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Crisis Communications 101: Have a Plan to Stay Ready

As a Public Relations practitioner, I whole-heartedly subscribe to the mantra: "If you stay ready, you don't have to get ready." In a nutshell, this popular saying encourages the individual to be prepared for anything that life may throw his/her way. From my perspective, when you are "ready," you can fully embrace an experience by seizing a perfect opportunity to rise to the occasion and handle things flawlessly. We know that life happens quickly especially when it comes to a crisis situation and being prepared is a must.

One aspect of the overall services that I offer my clients is the creation of a Crisis Communications Plan for their business. Waiting until a crisis situation happens that can affect your company's bottom line, reputation, and brand is NOT the best time to create a plan.

Oftentimes, companies scramble to hire a communications professional to run interference against a flood of negative publicity during a crisis situation. That is reactionary which places the company at an immediate disadvantage. It's similar to playing catchup to put out fires everywhere and that is not a comfortable position to be in. Instead, I recommend companies take a proactive approach. Work with a public relations professional to create a customized Crisis Communications Plan. This document should be in place BEFORE the worst case scenario happens.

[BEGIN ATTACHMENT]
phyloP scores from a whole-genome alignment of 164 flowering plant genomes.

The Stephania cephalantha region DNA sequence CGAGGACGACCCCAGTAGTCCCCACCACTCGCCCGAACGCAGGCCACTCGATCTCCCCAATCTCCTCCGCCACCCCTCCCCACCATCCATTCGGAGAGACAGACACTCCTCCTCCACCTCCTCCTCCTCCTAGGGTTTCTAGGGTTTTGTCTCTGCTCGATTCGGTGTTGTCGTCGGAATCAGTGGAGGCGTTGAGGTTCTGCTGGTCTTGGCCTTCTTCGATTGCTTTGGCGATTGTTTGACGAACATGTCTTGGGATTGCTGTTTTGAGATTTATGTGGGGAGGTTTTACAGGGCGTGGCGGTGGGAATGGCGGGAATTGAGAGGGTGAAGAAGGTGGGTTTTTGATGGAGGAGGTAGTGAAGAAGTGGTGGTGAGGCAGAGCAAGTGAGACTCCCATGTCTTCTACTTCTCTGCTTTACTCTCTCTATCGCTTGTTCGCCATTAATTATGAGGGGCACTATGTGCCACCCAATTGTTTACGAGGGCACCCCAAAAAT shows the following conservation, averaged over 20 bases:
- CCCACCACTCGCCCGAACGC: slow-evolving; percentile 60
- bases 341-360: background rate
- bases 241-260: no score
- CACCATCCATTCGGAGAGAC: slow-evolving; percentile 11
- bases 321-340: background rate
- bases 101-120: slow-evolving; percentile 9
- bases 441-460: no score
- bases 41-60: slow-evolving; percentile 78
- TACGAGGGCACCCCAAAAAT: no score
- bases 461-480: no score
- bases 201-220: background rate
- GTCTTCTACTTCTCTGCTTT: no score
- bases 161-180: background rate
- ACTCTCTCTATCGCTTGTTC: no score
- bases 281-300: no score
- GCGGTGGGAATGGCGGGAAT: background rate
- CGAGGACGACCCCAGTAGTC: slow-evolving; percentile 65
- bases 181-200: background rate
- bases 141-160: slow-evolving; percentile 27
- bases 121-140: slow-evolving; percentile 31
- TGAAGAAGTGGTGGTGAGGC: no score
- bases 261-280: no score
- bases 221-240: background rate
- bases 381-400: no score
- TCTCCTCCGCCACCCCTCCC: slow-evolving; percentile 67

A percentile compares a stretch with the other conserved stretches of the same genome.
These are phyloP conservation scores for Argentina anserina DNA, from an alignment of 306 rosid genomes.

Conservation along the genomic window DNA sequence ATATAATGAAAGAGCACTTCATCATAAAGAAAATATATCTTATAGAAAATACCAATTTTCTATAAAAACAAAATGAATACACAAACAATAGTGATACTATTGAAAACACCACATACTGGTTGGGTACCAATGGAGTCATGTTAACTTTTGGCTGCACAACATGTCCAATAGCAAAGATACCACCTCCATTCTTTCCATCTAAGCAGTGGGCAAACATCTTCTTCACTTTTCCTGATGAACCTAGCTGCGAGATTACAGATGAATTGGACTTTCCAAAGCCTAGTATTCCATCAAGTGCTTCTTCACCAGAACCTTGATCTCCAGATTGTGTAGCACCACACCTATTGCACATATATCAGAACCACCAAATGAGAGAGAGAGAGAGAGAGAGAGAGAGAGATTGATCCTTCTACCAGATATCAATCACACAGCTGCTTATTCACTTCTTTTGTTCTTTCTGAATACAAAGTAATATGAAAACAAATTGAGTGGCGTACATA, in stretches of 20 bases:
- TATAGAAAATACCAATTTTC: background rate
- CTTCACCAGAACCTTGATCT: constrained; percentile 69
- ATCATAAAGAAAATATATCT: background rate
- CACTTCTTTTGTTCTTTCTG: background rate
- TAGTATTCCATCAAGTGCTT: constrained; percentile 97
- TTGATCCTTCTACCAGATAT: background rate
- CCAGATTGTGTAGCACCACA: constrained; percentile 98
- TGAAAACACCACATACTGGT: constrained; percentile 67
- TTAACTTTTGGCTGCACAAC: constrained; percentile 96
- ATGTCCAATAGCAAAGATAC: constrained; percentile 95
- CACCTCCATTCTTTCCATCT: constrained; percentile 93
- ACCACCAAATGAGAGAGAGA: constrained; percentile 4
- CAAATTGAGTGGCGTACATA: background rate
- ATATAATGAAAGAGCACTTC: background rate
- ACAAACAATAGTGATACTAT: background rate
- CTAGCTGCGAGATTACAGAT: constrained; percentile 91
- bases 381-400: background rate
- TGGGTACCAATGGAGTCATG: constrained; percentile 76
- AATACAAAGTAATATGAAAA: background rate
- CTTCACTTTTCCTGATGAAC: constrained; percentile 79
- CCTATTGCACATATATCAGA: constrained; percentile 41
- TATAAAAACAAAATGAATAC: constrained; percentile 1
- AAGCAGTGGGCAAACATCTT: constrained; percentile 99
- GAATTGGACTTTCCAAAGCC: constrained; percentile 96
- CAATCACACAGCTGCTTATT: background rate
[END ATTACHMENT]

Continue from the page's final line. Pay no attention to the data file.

A Crisis Communications Plan isn't just for knowing what to say when an emergency situation happens. The plan should focus on what key communication strategies need to be implemented before, during, and after a crisis situation.

Here are the three basic stages of a Crisis Communications Plan:

  • Preparation - Determine who will be the official spokesperson for the company. Be comfortable utilizing the tools necessary to effectively communicate during a crisis.

  • Response - When a crisis occurs, respond immediately. Stay on message. Develop key message points about the crisis and your company's response to the situation.

  • Recovery - After the crisis is over, conduct an after-crisis review and implement any corrective action as needed.

Unfortunately, none of us can predict when and how a crisis will occur, but it is imperative that you have a plan in place to help navigate how your company will respond from a communications standpoint.

I have years of experience managing communications during several crisis situations when I worked as the Public Information Officer for two public school districts. I can tell you that none of the emergency situations were alike. The crisis situations ranged from wildfire conditions to the tragic death of a student. What I can tell you is that the methods and procedures I used to communicate with the public, media, parents, teachers, and staff during each crisis situation remained the same. I had a Crisis Communications Plan in place and I knew which steps to follow in order to effectively (and successfully) communicate with our stakeholders who demanded transparency and honesty.

I have seen many companies fumble when it comes to effectively communicating during a crisis situation. That could have been avoided by being prepared. Establishing two-way conversations with your customers or clients before a crisis situation even occurs helps to build loyalty which will prove helpful in the long run. Be sure to listen and respond to any concerns in a timely manner and utilize best practices when it comes to communications. I am here to help.

Stay ready,


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